Q: What is Servamox?
A: Amoxil (Servamox) is a semi-synthetic antibiotic in the penicillin group of drugs. Amoxil acts by inhibiting the synthesis of bacterial cell walls of both gram-negative and gram-positive bacteria. Servamox is used to treat many different types of infections caused by bacteria, such as ear infections, bladder infections, pneumonia, gonorrhea, and E. coli or salmonella infection. The most common side effects reported with Amoxil use include nausea, vomiting, diarrhea, rashes, and antibiotic-associated colitis. Amoxil should be used only to treat or prevent infections that are proven or strongly suspected to be caused by bacteria. Prescribing Amoxil in the absence of a proven or strongly suspected bacterial infection or a prophylactic indication is unlikely to provide benefit to the patient and increases the risk of the development of drug-resistant bacteria. Amoxil may be taken without regard to meals every 8 hours or every 12 hours, depending on the strength of the product prescribed. Serious, and occasionally fatal, hypersensitivity reactions (anaphylaxis) have been reported in patients receiving beta-lactam antibiotics. Although anaphylaxis is more frequent following parenteral therapy, it has occurred in patients on oral therapy. If an allergic reaction occurs, appropriate therapy should be instituted and Amoxil therapy discontinued.
4. POSSIBLE SIDE EFFECTS
As with all medicines, some people may experience side effects with Servamox
If you experience any of the following events STOP taking your medicine and tell your doctor or go to your nearest hospital immediately:
- Hypersensitivity or severe allergic reaction including swollen face or breathing problems. If these symptoms occur, STOP taking Servamox right away and tell your doctor.
- Severe diarrhoea with bleeding
- Allergic skin reactions with itching e.g. hives, nettle rash, blistering or peeling of the skin. If you start to itch or get a rash, STOP taking Servamox and tell your doctor immediately.
- Convulsions may occur in patients on high doses or with kidney problems
- Notice your urine becoming darker or your faeces becoming paler
- Notice your skin or the white of your eyes turning yellow (jaundice)
- Difficulty or discomfort in passing urine or having cloudy urine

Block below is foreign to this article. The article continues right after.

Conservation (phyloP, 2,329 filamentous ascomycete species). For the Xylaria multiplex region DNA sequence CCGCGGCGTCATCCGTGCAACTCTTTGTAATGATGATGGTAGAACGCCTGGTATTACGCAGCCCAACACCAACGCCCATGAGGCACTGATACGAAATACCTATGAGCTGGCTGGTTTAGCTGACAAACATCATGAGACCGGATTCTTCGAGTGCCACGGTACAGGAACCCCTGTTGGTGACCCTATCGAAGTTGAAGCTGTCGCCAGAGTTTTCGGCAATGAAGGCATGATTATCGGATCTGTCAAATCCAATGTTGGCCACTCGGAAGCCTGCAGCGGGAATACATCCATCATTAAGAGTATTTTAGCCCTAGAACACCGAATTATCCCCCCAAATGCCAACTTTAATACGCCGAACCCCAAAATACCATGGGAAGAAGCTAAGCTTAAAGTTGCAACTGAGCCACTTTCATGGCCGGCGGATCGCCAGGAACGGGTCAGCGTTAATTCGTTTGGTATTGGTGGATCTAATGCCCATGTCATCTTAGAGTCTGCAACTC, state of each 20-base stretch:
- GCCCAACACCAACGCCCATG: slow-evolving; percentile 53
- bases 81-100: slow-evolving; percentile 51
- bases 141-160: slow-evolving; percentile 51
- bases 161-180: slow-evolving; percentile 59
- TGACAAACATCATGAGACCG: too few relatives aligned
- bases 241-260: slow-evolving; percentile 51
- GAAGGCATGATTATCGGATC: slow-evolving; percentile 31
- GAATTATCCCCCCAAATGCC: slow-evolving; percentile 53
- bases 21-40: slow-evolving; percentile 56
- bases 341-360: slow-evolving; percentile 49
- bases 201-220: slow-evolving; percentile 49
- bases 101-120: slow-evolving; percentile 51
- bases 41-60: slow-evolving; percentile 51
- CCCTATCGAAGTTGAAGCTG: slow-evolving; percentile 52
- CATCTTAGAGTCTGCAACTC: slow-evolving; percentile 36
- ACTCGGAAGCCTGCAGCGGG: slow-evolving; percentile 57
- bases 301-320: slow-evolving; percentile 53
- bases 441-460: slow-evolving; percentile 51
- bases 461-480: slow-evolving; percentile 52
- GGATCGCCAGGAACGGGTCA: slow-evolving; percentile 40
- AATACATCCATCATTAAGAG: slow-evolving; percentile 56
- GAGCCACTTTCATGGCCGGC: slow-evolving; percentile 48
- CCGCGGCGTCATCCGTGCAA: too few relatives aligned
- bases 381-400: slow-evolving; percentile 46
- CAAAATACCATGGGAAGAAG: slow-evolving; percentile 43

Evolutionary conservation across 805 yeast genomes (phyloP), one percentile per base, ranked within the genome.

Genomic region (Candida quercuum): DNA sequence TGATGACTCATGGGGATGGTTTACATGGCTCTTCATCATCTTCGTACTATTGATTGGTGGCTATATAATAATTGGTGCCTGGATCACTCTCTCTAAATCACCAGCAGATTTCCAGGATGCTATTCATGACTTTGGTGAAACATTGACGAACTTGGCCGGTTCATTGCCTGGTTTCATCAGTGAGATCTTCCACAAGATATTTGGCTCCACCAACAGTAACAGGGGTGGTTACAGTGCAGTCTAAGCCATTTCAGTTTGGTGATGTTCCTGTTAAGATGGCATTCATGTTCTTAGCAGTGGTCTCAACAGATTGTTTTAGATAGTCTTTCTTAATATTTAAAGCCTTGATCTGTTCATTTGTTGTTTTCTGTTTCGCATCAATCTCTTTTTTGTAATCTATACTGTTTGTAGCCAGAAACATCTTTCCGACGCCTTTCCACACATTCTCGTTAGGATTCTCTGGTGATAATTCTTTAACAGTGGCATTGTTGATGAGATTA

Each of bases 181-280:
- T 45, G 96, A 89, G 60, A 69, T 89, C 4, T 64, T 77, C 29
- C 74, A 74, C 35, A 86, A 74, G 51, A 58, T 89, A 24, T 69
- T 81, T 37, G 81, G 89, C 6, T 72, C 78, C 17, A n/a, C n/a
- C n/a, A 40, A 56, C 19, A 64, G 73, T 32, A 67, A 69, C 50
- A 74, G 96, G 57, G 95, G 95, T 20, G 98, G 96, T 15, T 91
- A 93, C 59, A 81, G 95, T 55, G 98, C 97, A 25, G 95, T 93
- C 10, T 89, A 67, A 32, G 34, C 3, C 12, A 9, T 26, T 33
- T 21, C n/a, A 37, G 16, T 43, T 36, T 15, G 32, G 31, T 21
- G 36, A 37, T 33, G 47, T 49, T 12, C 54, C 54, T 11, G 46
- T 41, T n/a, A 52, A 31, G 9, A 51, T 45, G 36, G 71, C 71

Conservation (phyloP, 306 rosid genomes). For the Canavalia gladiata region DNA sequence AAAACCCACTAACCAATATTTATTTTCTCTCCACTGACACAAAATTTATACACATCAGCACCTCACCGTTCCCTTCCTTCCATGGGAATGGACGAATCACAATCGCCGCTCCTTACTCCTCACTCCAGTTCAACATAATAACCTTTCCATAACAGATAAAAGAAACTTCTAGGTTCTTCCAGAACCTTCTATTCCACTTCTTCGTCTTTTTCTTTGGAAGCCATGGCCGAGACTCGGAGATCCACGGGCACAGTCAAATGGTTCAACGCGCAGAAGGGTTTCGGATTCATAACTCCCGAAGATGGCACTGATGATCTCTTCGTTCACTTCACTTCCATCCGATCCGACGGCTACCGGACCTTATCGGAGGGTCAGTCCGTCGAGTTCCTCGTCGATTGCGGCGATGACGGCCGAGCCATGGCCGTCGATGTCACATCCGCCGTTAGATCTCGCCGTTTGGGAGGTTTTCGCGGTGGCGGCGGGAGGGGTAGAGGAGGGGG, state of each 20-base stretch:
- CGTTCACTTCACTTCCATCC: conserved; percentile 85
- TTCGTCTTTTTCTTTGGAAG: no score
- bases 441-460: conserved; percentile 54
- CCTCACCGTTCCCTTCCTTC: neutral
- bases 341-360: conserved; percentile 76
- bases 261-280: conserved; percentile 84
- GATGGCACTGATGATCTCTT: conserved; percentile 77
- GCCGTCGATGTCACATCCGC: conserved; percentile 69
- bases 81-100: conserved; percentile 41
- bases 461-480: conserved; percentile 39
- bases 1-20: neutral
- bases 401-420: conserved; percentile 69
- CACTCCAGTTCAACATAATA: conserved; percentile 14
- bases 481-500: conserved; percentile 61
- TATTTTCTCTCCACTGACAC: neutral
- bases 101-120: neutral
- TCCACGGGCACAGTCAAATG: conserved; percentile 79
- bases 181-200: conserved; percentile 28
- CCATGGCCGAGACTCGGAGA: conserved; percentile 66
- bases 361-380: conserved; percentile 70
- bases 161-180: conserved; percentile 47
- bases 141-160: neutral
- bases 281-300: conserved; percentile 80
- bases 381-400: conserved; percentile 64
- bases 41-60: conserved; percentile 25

The following symptoms are less serious but you may wish to discuss them with your doctor if they become troublesome or last a long time.
Common side effects of Servamox (i.e. have been reported in more than 1 in 100 people taking it) include:
- Nausea (feeling sick) or diarrhoea
Uncommon side effects (i.e. have been reported in between 1 in 100 and 1 in 1,000 people taking Servamox) include:
Very rare side effects (i.e. reported in less than 1 in 10,000 people) include:
- Thrush (a yeast infection of the vagina, mouth or skin folds). You can get treatment for thrush from your doctor or pharmacist.
- Tooth discolouration. The colour usually returns to normal with brushing.
- Blackening of the tongue
- Inflammation of the kidney
- Excessive body movements (hyperkinesia) or dizziness
- Reduction (reversible) in blood cell counts including anaemia (a reduction in the body s red blood cells or haemoglobin which may be characterised by feeling weak or light-headed) or a longer time taken for blood to clot. Tell your doctor that you are taking Servamox if you are having blood tests.
- Crystalluria, forming of crystals in the urine
If you notice any side effects not mentioned in this leaflet, please inform your doctor or pharmacist.
250 mg, 500 mg. Each capsule of AMOXIL, with royal blue opaque cap and pink opaque body, contains 250 mg or 500 mg Servamox as the trihydrate. The cap and body of the 250-mg capsule are imprinted with the product name AMOXIL and 250; the cap and body of the 500 mg capsule are imprinted with AMOXIL and 500.
Fast facts on Servamox
Here are some key points about Servamox. More information is in the main article.
- Servamox works by preventing bacteria from growing, and killing them.